An or A? What to Do


I’m not surprised when people ask me about this rule. Many believe that if a word begins with a vowel, then you use an, and if it begins with a consonant, you use an a. Unfortunately, it’s not that simple. It is the English language, after all…

My favorite thing about this rule is that it’s based on sound, not the written letters/word. If you’re confused about this rule, say the phrase aloud and you’ll usually hear which word (article) is correct.

Article: the, a, an – precedes a noun and tells you a noun will follow

Noun: a person, place, thing, or idea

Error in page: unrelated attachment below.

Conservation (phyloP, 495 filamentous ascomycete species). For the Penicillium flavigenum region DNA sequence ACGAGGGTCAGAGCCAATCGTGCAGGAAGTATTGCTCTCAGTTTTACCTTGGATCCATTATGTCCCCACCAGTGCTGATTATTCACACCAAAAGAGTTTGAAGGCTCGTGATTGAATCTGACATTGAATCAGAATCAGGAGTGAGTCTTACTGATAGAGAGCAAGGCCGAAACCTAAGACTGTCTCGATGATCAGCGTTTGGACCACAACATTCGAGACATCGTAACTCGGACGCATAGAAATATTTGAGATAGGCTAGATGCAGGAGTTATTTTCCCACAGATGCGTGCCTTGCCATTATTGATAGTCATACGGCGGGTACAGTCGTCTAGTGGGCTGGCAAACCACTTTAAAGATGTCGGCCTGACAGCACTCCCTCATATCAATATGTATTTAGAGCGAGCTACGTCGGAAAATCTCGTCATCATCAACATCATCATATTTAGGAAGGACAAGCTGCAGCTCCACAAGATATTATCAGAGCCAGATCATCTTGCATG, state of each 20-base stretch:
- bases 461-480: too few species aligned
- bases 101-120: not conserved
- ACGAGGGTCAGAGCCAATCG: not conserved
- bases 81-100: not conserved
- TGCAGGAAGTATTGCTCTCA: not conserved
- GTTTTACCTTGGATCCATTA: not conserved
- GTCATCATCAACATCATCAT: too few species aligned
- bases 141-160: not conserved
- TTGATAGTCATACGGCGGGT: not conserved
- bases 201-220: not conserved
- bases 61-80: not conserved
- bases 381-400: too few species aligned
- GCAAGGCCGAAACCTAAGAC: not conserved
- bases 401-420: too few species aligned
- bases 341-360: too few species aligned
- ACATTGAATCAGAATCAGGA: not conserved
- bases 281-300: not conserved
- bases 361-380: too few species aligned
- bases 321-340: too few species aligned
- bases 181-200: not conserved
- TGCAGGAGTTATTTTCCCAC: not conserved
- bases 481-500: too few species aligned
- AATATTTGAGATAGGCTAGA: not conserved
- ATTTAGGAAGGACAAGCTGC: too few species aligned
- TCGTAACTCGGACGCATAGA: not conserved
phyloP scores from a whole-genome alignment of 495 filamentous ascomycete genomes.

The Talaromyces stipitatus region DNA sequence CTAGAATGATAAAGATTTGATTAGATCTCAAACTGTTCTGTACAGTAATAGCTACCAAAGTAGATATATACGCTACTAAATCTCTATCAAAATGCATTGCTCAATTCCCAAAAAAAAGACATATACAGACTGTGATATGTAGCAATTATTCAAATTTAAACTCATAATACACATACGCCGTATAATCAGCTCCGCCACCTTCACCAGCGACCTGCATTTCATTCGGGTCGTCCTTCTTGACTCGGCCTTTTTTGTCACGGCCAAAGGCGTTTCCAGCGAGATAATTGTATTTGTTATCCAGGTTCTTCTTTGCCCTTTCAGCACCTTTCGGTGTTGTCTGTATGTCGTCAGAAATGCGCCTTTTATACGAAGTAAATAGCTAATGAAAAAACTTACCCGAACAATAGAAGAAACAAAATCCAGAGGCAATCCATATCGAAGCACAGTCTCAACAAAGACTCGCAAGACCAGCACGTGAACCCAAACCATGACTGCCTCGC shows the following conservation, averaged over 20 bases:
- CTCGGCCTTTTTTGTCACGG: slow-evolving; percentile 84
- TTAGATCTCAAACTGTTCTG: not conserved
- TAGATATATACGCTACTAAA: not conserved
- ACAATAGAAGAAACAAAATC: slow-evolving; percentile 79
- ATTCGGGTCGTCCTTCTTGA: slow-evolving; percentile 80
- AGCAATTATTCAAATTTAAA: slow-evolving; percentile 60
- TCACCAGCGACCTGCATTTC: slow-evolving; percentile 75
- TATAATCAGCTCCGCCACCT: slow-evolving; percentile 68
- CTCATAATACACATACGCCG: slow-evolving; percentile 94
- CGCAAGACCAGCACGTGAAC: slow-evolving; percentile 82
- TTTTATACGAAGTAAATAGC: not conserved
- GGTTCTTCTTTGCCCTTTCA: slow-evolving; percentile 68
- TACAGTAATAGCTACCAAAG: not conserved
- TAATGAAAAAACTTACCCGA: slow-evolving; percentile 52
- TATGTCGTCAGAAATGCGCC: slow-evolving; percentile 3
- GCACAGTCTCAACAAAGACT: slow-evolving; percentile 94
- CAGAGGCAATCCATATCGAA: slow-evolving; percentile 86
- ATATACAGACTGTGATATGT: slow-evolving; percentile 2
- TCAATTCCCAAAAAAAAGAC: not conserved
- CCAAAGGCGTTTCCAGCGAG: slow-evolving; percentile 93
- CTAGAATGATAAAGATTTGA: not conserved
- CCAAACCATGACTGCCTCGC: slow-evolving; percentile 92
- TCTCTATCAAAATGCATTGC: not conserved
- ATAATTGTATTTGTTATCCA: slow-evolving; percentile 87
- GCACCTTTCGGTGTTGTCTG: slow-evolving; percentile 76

Vowel: In the alphabet, the letters a, e, i, o, u, and sometimes y

Consonant: not a vowel (all the other letters)

The Rules

An – Use an if the noun following makes a vowel sound.

An apple, effort, octopus, honor

As you can see with honor, the h is there, but it is silent. If you say honor, you’ll hear the aw sound, which sounds like a vowel.

A – Use a if the noun following makes a consonant sound.

A fish, dog, rope, song

The exception (because there’s always an exception): the long u (pronounced yoo) sound.

A U-turn, unicorn, user

The best test is to think it aloud, so you hear the sound the noun makes. It’s all based on phonetics, and you’ll know whether it sounds and feels right or wrong.

For fun, say the following aloud and you’ll hear how wrong these sound and feel: an phone, an ladder, a ant, a ending.

If you have any tips or questions, feel free to comment below!


Grammar Blue Book

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